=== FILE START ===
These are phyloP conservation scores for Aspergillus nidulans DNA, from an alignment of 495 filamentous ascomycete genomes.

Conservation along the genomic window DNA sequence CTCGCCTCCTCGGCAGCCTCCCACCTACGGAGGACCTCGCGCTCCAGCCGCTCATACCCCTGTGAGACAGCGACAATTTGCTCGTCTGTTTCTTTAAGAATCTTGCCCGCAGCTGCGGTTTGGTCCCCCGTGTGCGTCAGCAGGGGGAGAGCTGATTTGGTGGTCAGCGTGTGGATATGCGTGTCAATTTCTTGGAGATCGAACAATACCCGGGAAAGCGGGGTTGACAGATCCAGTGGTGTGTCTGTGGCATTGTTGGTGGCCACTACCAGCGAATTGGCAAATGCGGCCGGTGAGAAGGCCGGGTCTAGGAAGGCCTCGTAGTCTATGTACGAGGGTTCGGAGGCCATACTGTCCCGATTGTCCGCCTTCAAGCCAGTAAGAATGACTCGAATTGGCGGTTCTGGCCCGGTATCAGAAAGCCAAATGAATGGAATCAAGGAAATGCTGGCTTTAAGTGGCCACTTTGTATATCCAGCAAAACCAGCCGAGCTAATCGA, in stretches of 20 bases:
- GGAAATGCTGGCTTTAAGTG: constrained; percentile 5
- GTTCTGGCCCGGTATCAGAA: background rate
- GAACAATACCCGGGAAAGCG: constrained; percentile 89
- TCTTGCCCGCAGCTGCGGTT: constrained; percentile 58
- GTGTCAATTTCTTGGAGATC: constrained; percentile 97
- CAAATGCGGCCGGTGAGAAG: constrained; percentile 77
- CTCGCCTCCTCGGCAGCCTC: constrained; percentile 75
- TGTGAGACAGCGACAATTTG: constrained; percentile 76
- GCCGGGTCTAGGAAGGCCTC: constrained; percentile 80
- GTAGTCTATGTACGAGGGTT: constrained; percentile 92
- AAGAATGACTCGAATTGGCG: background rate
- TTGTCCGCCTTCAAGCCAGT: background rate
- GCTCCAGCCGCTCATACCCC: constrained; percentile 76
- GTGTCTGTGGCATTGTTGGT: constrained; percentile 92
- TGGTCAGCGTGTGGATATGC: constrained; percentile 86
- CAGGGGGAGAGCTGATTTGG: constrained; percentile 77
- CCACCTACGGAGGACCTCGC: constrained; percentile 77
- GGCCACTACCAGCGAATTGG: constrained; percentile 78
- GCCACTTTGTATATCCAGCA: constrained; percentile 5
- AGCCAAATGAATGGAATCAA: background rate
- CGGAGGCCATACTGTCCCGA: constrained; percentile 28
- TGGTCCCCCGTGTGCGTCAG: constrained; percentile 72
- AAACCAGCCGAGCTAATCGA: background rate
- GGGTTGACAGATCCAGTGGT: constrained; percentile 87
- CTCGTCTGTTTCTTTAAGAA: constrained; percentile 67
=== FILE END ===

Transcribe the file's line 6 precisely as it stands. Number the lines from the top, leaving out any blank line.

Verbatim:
- TCTTGCCCGCAGCTGCGGTT: constrained; percentile 58